Monday, July 02, 2012

Inside The Virginia Derecho

By now, many of you have heard the term "derecho" used to describe the intense meteorological event that wreaked havoc across much of Virginia and the metro DC area Late Friday night.

A derecho is a long-lived, fast moving line of intense thunderstorms with straight line winds in excess of 60 mph. The line is often bowed. It is a warm weather phenomenon--the storms get their intensity and propulsion when the colder air associated with the storms clashes with warmer air in front of the line.

Friday's derecho started near Chicago in the early afternoon and raced southeastward at about 60 mph, fueled by an intense mass of steamy hot air that set records throughout the mid-Atlantic that day.

To its credit, the intrepid weather bloggers at the Washington Post's Capital Weather Gang issued an alert late Friday afternoon (about 4:00 pm) that there was a 50 percent chance of "storms capable of producing damaging winds and/or hail" coming through between 10 pm and 2 am, after already pummeling parts of the midwest. I doubt if too many people took notice, as they were mostly just trying to survive the hottest June day ever recorded in DC.

As the night progressed, the wife and I were watching Wimbledon highlights on television, while I surfed the weather radar. The derecho was clearly headed our way, and looked powerful on the weather maps. The wife was a bit dubious about my explanation of a derecho and what this might cause.

Right around 11:00, with Roger Federer coming back in his Wimbledon match, the lights began to flicker and dim. The derecho was clearly evident just a few minutes away on radar. We stepped outside and it was deadly still, muggy and hot. But we could see some pretty intense lightning flashes to the west.

Just minutes later, out of nowhere, an intense wind gust caused our front door to pop open. Then all hell broke loose in an instant. It was if we had been in the calm of the eye of a hurricane one moment, then experienced the back side of the hurricane coming through the next. The wind was howling, loose items were careening down the street, trees were swaying and tree branches snapping. Torrential rain (we got .60 of an inch in 20 minutes) was blowing in sheets sideways, punctuated by bits of hail. The lightning was strobing in non-stop white flashes with blinding blue flashes every few seconds as transformer after transformer blew.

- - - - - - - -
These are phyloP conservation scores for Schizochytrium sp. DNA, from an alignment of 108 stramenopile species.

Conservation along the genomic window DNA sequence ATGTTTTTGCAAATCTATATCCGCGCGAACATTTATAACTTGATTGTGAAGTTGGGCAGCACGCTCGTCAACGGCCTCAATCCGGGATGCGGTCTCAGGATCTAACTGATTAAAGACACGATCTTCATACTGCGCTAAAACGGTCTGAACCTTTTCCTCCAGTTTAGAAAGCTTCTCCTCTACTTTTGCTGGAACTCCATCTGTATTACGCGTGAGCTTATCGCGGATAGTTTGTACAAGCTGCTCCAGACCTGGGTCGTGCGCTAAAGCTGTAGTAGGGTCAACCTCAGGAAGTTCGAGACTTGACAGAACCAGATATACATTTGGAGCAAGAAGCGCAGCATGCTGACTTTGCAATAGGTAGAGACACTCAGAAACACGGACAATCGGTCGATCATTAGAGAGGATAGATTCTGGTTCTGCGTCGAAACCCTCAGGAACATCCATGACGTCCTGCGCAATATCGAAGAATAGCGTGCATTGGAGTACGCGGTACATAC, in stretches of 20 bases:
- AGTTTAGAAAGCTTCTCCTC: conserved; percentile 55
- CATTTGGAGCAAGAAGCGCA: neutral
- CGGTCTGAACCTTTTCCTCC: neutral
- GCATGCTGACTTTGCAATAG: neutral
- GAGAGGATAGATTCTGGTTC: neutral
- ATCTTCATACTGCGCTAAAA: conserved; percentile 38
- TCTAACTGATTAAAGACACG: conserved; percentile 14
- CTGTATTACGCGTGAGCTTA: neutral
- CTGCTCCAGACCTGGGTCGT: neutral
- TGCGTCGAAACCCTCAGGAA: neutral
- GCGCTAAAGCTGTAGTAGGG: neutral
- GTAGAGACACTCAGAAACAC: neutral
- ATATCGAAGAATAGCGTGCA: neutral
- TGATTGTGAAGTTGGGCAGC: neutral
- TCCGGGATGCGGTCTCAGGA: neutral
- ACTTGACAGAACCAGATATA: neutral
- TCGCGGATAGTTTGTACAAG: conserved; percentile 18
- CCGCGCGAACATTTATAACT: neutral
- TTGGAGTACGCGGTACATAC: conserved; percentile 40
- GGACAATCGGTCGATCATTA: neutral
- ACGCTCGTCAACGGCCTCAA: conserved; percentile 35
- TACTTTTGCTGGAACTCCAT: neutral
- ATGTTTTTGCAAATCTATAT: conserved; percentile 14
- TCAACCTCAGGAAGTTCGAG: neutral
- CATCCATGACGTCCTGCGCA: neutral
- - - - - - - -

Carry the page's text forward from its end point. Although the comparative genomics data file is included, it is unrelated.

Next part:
Right at the outset, the power went out, then flickered back on. Then it went for good--everything around us, including the brightly lit commercial district a block from our home, was dark, but for the brilliant white and blue flashes illuminating them. Unfortunately, our automatic, natural gas fed generator failed to kick in.

The storm was at least as intense as anything we saw during the height of Hurricane Isabel a few years ago, but it only lasted about 20 minutes, if that. We watched the intense trail of lightning tail off to the east as an eerie dark quiet settled over Arlington. After the remnant rain settled to a sprinkle, I checked on the generator--no luck, it was definitely kaput, the victim of maintenance neglect.

At least it had cooled off, so we had a fine night of sleep.

The next morning, reality set in. More than 60% of Arlington was without power. Our Verizon FIOS service was out. Cell phone coverage was spotty, wi-fi down. We couldn't get any cash--ATM's either lacked power or were temporarily disabled due to network problems. We found an open diner for an early breakfast, but they couldn't process credit cards. By the time we left the diner (after charging a couple phones) there was a huge line out front.

We decided to get a hotel room nearby. We were just in time, as a line was forming there too. Since their systems were down, it was cash only also. Fortunately, we had the cash!

So now it's Monday, a full three days later. Our power has partially returned at home, but only some circuits are working. Apparently we're on a dual circuit with the power company, only one of which is working. Unfortunately, that does not include any air conditioning, nor our washer, dryer, dishwasher, or basement freezer. And our internet and cable are still out as well, but we do have our hotel room!

We're luckier than many. Huge swaths of Arlington still lack power. I went to our local Target store today to get some items and it was operating on a generator, leaving the back parts of the store eerily dark. Many traffic lights are still out, and gasoline is scarce (glad the Prius had a nearly full tank-- should last awhile). Our house, especially the upper two floors, is sweltering. We figure it will be the end of the week before things get back to "normal".

Sit could have been worse. If the storm had hit late afternoon, it would have caught a lot of people outside, or trapped on roads in their vehicles. Thousands of spectators at the AT&T Open in Bethesda would have been at risk. In that respect, we were lucky, although the storm still managed to take more than a dozen lives.

So that's it, for now, inside the derecho zone.